Under normal circumstances, the remote control unit checks with the cable box for new firmware just once every 24 hours. After hijacking this process, the attack intercepts those same firmware check processes to trigger each on-demand eavesdropping attack. To make this more practical, the malicious firmware increases those outgoing requests to once per minute. Intercepting a request allows the attacker to start recording.
Although the comms between the box and the remote was encrypted, it had a weakness, a signature, which was all the team needed open a door through which to return a malicious firmware load. “Normally, the box would respond to this request by saying that no new firmware is available. However… we could have told the remote that there is, in fact, a new firmware image available.” This firmware was then carefully uploaded. To prevent the cable box ending the attack, the team also “found a way to temporarily crash [its own] software.”
“Nothing is more important than keeping our customers safe and secure,” Comcast says in response to the report. “We fixed this issue for all affected Xfinity X1 Voice Remotes, which means the issue described here has been addressed and the attack exploiting it is not possible… Based on our thorough review of this issue… we do not believe this issue was ever used against any Comcast customer… Technologists for both Comcast and Guardicore confirmed that Comcast’s remediation not only prevents the attack described in this paper but also provides additional security against future attempts to deliver unsigned firmware to the X1 Voice Remote.”
Again, the issue here is not a specific (now-fixed) Comcast issue, it’s a timely warning into the myriad camera and microphone equipped IoT devices we surround ourselves with. We have now seen multiple reports into smart speakers recording our conversations for training and other purposes, this simply manipulates that risk. “Most consumers have at least some idea of the risks in having a WiFi-connected baby monitor or voice-controlled smart speaker in their homes,” Guardicore says. “Few people think of their television remote controls as ‘connected devices’… The recent development of RF-based communication and voice control makes this threat real.”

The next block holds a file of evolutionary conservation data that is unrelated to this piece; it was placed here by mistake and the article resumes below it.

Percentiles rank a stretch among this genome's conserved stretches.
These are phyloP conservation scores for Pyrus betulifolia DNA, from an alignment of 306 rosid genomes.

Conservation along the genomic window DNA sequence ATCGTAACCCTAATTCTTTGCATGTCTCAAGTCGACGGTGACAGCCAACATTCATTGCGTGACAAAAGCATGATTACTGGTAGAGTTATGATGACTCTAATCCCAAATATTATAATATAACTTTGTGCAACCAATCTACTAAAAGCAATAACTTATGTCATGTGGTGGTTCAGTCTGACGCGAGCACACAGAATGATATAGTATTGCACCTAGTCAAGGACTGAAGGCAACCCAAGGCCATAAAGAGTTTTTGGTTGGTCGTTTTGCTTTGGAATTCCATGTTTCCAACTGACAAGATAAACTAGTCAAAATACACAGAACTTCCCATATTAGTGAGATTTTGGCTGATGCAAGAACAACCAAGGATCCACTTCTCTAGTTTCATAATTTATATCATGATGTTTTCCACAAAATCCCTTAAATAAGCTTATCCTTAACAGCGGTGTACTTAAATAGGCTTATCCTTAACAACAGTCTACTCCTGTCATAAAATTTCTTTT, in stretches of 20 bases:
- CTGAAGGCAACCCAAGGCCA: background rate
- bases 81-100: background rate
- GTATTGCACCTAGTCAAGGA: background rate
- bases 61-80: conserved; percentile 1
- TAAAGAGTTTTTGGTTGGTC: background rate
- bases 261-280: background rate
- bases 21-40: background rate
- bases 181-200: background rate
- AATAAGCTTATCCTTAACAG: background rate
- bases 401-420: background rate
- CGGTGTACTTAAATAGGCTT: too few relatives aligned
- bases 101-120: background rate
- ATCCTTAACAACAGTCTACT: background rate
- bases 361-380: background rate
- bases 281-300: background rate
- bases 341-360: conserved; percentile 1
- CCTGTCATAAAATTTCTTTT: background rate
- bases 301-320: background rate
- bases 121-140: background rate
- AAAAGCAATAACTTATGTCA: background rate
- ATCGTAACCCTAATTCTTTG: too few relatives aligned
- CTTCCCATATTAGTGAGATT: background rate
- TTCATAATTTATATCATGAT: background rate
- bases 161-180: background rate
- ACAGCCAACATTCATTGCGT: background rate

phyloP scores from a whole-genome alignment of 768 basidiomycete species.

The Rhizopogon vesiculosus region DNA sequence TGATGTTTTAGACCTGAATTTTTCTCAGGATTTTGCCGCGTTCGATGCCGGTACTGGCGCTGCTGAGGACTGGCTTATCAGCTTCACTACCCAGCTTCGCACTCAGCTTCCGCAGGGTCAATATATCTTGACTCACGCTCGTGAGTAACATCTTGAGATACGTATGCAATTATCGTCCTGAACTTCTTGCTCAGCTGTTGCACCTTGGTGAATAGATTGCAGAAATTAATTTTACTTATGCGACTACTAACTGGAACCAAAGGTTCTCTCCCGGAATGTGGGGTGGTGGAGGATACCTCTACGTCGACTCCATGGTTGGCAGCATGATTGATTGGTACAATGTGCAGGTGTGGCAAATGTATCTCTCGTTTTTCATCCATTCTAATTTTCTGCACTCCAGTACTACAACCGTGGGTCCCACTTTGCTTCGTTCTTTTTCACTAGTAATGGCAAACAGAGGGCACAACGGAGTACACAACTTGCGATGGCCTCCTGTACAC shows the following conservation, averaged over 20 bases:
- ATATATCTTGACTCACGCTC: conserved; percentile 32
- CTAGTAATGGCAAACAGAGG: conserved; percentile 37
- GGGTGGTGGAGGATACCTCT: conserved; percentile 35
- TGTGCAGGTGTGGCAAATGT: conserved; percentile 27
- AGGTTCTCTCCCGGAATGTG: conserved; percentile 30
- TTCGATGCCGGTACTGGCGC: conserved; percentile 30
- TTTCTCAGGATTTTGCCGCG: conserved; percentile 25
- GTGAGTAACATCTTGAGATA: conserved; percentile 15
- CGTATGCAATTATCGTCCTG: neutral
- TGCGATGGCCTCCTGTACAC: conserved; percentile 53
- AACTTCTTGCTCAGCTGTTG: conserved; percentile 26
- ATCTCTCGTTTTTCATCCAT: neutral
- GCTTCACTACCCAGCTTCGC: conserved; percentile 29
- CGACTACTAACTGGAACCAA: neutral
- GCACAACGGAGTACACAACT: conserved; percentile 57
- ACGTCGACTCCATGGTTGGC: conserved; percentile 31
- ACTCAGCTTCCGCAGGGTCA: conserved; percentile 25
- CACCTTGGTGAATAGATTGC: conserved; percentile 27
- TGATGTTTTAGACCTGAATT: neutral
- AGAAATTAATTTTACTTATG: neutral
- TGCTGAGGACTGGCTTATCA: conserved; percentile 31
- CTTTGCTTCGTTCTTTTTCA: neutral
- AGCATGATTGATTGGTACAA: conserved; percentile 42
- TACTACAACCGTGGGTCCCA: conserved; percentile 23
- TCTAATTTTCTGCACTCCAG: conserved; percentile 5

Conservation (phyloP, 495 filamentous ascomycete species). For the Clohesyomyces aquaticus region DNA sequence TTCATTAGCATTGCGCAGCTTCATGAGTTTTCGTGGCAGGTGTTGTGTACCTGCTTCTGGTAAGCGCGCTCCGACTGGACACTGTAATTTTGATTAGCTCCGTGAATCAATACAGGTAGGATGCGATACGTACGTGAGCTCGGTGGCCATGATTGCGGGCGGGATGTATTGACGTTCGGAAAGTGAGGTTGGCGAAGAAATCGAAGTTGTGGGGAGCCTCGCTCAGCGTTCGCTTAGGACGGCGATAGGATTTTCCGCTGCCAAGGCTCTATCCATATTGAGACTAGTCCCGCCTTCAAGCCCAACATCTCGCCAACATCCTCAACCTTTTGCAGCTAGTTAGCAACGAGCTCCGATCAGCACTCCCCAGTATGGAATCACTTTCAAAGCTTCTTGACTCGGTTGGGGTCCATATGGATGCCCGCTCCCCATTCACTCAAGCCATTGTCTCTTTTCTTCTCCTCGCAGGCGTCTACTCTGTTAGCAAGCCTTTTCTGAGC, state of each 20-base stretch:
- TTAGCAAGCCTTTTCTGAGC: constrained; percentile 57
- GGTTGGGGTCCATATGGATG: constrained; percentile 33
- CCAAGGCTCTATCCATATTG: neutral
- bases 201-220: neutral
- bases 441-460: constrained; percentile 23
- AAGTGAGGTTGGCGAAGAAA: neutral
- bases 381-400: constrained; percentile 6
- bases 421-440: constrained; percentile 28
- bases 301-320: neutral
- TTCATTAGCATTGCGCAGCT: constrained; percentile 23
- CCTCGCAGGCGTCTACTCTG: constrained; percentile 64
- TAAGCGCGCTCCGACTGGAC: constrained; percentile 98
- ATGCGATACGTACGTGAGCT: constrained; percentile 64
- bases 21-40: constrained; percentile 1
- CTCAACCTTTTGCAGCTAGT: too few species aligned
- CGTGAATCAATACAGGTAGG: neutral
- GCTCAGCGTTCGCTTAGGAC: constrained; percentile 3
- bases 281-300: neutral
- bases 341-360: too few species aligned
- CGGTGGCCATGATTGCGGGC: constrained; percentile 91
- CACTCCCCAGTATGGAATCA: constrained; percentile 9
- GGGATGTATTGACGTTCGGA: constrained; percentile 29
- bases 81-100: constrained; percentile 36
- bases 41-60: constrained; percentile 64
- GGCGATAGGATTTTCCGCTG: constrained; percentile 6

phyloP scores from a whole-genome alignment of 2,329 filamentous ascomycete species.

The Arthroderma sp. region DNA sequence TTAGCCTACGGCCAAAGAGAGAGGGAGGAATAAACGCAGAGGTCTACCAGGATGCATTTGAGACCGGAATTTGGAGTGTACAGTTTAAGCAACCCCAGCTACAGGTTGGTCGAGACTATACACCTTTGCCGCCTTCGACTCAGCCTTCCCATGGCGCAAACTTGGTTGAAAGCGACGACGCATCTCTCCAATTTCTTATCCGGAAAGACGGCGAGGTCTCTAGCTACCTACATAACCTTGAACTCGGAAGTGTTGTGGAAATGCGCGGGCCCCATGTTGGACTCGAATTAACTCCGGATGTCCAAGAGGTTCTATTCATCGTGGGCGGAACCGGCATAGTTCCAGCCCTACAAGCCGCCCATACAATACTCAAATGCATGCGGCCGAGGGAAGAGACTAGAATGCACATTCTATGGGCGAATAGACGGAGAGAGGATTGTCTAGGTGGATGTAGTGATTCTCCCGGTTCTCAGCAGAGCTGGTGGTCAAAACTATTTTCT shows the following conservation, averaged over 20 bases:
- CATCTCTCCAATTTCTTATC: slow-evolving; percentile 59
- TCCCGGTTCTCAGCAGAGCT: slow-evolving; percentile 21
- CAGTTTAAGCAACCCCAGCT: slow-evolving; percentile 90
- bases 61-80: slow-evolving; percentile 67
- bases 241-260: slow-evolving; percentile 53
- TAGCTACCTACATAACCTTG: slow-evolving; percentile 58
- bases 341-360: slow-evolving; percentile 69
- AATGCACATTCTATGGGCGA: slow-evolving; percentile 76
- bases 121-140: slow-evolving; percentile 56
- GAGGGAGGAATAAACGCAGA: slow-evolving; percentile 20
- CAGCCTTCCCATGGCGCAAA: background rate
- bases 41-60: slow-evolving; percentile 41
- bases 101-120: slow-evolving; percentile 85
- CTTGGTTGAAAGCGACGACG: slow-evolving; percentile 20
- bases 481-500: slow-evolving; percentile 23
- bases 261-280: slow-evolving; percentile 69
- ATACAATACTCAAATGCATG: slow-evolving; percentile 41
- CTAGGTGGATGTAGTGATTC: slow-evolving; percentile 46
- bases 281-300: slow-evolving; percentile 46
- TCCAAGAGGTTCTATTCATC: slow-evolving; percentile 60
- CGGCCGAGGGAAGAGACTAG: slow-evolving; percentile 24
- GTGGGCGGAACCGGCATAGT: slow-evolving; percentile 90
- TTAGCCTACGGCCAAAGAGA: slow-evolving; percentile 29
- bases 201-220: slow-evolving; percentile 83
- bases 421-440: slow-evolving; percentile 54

And so while this issue has been fixed, you can assume that there will be countless other vulnerabilities not yet researched, discovered and disclosed. “Capabilities like these used to be the closely-guarded secrets of sophisticated, nation-state actors,” the team says—and they’re right. Only this one was executed with nothing more than some cheap electronics that any one of us could purchase online. Comcast acted quickly and did the right thing—not all IoT vendors would have done the same, most such devices do not come from large U.S. corporations.
We have seen so many IoT security reports now that users must accept the risks. You need to change standard passwords, you need to update firmware automatically or regularly when that’s not an option, you should keep a note of those devices you install and give access to your home WiFi, or better still install a router with an app that easily lets you see what’s connected. The FBI even recommends running a parallel IoT WiFi network, one without access to your core devices—albeit that’s easier said than done.